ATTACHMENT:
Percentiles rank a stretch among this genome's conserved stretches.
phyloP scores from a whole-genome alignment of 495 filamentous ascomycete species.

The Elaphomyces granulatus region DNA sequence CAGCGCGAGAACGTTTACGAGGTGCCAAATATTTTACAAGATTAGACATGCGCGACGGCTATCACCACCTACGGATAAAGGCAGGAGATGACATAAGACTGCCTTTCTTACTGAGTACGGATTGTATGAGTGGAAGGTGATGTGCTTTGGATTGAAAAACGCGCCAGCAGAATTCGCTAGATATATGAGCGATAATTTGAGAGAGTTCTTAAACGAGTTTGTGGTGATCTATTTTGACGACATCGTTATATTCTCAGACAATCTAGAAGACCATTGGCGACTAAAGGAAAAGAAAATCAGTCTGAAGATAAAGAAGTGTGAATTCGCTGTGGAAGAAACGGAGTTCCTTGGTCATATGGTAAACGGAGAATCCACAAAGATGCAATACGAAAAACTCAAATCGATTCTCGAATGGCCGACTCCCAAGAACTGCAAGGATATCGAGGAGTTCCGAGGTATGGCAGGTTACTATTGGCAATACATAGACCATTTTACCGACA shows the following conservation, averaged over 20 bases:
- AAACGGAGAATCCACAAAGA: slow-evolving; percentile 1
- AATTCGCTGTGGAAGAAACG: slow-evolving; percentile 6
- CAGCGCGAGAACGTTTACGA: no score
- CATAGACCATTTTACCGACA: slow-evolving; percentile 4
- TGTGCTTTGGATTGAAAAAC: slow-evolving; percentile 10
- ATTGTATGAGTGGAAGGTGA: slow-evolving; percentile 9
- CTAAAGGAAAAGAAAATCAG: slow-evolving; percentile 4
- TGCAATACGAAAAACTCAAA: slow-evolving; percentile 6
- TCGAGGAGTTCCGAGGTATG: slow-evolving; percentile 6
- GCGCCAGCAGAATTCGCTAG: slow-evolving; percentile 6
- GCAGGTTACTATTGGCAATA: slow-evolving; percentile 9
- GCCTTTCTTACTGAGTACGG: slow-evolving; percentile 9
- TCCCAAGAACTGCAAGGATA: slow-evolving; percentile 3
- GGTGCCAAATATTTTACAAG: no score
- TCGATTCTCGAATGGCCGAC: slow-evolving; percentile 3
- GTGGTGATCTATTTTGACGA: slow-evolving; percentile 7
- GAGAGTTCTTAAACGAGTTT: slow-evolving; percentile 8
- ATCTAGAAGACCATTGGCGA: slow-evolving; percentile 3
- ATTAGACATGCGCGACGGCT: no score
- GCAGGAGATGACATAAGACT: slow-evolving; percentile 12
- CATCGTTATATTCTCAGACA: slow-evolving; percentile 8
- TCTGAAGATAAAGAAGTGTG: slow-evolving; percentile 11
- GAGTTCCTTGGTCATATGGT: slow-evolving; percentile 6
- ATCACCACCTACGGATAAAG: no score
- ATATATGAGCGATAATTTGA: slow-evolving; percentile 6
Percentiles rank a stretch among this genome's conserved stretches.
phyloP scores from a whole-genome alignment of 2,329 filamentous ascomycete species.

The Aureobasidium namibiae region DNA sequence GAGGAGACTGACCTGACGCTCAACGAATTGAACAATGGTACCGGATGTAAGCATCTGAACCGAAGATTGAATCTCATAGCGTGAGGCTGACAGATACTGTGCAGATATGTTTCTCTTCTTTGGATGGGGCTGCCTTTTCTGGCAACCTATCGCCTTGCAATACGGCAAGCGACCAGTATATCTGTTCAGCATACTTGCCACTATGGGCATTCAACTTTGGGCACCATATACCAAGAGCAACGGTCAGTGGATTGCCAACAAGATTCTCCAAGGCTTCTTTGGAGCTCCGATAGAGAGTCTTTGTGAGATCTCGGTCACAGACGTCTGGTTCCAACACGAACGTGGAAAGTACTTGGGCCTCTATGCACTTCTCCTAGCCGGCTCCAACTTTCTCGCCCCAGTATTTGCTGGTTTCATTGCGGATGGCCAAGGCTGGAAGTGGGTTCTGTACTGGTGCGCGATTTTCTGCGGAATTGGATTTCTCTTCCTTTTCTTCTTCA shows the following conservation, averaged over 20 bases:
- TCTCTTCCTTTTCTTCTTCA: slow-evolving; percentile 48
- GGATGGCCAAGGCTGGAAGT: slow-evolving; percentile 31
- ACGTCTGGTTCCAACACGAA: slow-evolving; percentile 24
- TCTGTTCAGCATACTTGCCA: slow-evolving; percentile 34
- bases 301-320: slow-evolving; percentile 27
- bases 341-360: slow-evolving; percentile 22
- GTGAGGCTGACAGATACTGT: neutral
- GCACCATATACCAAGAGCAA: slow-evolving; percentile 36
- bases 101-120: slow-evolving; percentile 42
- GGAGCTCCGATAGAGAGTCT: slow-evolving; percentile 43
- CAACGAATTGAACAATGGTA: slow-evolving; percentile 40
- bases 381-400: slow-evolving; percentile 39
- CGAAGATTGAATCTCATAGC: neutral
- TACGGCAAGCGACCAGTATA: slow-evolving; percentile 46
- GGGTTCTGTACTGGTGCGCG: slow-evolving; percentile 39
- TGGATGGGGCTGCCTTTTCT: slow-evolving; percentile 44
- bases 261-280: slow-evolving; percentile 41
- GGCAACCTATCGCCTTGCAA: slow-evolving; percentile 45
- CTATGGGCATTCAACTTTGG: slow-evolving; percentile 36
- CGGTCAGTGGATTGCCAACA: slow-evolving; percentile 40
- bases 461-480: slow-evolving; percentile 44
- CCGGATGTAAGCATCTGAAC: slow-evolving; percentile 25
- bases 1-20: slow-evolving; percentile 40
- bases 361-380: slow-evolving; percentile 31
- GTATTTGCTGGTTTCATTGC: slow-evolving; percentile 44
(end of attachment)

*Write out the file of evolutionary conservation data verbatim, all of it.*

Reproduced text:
Percentiles rank a stretch among this genome's conserved stretches.
phyloP scores from a whole-genome alignment of 495 filamentous ascomycete species.

The Elaphomyces granulatus region DNA sequence CAGCGCGAGAACGTTTACGAGGTGCCAAATATTTTACAAGATTAGACATGCGCGACGGCTATCACCACCTACGGATAAAGGCAGGAGATGACATAAGACTGCCTTTCTTACTGAGTACGGATTGTATGAGTGGAAGGTGATGTGCTTTGGATTGAAAAACGCGCCAGCAGAATTCGCTAGATATATGAGCGATAATTTGAGAGAGTTCTTAAACGAGTTTGTGGTGATCTATTTTGACGACATCGTTATATTCTCAGACAATCTAGAAGACCATTGGCGACTAAAGGAAAAGAAAATCAGTCTGAAGATAAAGAAGTGTGAATTCGCTGTGGAAGAAACGGAGTTCCTTGGTCATATGGTAAACGGAGAATCCACAAAGATGCAATACGAAAAACTCAAATCGATTCTCGAATGGCCGACTCCCAAGAACTGCAAGGATATCGAGGAGTTCCGAGGTATGGCAGGTTACTATTGGCAATACATAGACCATTTTACCGACA shows the following conservation, averaged over 20 bases:
- AAACGGAGAATCCACAAAGA: slow-evolving; percentile 1
- AATTCGCTGTGGAAGAAACG: slow-evolving; percentile 6
- CAGCGCGAGAACGTTTACGA: no score
- CATAGACCATTTTACCGACA: slow-evolving; percentile 4
- TGTGCTTTGGATTGAAAAAC: slow-evolving; percentile 10
- ATTGTATGAGTGGAAGGTGA: slow-evolving; percentile 9
- CTAAAGGAAAAGAAAATCAG: slow-evolving; percentile 4
- TGCAATACGAAAAACTCAAA: slow-evolving; percentile 6
- TCGAGGAGTTCCGAGGTATG: slow-evolving; percentile 6
- GCGCCAGCAGAATTCGCTAG: slow-evolving; percentile 6
- GCAGGTTACTATTGGCAATA: slow-evolving; percentile 9
- GCCTTTCTTACTGAGTACGG: slow-evolving; percentile 9
- TCCCAAGAACTGCAAGGATA: slow-evolving; percentile 3
- GGTGCCAAATATTTTACAAG: no score
- TCGATTCTCGAATGGCCGAC: slow-evolving; percentile 3
- GTGGTGATCTATTTTGACGA: slow-evolving; percentile 7
- GAGAGTTCTTAAACGAGTTT: slow-evolving; percentile 8
- ATCTAGAAGACCATTGGCGA: slow-evolving; percentile 3
- ATTAGACATGCGCGACGGCT: no score
- GCAGGAGATGACATAAGACT: slow-evolving; percentile 12
- CATCGTTATATTCTCAGACA: slow-evolving; percentile 8
- TCTGAAGATAAAGAAGTGTG: slow-evolving; percentile 11
- GAGTTCCTTGGTCATATGGT: slow-evolving; percentile 6
- ATCACCACCTACGGATAAAG: no score
- ATATATGAGCGATAATTTGA: slow-evolving; percentile 6
Percentiles rank a stretch among this genome's conserved stretches.
phyloP scores from a whole-genome alignment of 2,329 filamentous ascomycete species.

The Aureobasidium namibiae region DNA sequence GAGGAGACTGACCTGACGCTCAACGAATTGAACAATGGTACCGGATGTAAGCATCTGAACCGAAGATTGAATCTCATAGCGTGAGGCTGACAGATACTGTGCAGATATGTTTCTCTTCTTTGGATGGGGCTGCCTTTTCTGGCAACCTATCGCCTTGCAATACGGCAAGCGACCAGTATATCTGTTCAGCATACTTGCCACTATGGGCATTCAACTTTGGGCACCATATACCAAGAGCAACGGTCAGTGGATTGCCAACAAGATTCTCCAAGGCTTCTTTGGAGCTCCGATAGAGAGTCTTTGTGAGATCTCGGTCACAGACGTCTGGTTCCAACACGAACGTGGAAAGTACTTGGGCCTCTATGCACTTCTCCTAGCCGGCTCCAACTTTCTCGCCCCAGTATTTGCTGGTTTCATTGCGGATGGCCAAGGCTGGAAGTGGGTTCTGTACTGGTGCGCGATTTTCTGCGGAATTGGATTTCTCTTCCTTTTCTTCTTCA shows the following conservation, averaged over 20 bases:
- TCTCTTCCTTTTCTTCTTCA: slow-evolving; percentile 48
- GGATGGCCAAGGCTGGAAGT: slow-evolving; percentile 31
- ACGTCTGGTTCCAACACGAA: slow-evolving; percentile 24
- TCTGTTCAGCATACTTGCCA: slow-evolving; percentile 34
- bases 301-320: slow-evolving; percentile 27
- bases 341-360: slow-evolving; percentile 22
- GTGAGGCTGACAGATACTGT: neutral
- GCACCATATACCAAGAGCAA: slow-evolving; percentile 36
- bases 101-120: slow-evolving; percentile 42
- GGAGCTCCGATAGAGAGTCT: slow-evolving; percentile 43
- CAACGAATTGAACAATGGTA: slow-evolving; percentile 40
- bases 381-400: slow-evolving; percentile 39
- CGAAGATTGAATCTCATAGC: neutral
- TACGGCAAGCGACCAGTATA: slow-evolving; percentile 46
- GGGTTCTGTACTGGTGCGCG: slow-evolving; percentile 39
- TGGATGGGGCTGCCTTTTCT: slow-evolving; percentile 44
- bases 261-280: slow-evolving; percentile 41
- GGCAACCTATCGCCTTGCAA: slow-evolving; percentile 45
- CTATGGGCATTCAACTTTGG: slow-evolving; percentile 36
- CGGTCAGTGGATTGCCAACA: slow-evolving; percentile 40
- bases 461-480: slow-evolving; percentile 44
- CCGGATGTAAGCATCTGAAC: slow-evolving; percentile 25
- bases 1-20: slow-evolving; percentile 40
- bases 361-380: slow-evolving; percentile 31
- GTATTTGCTGGTTTCATTGC: slow-evolving; percentile 44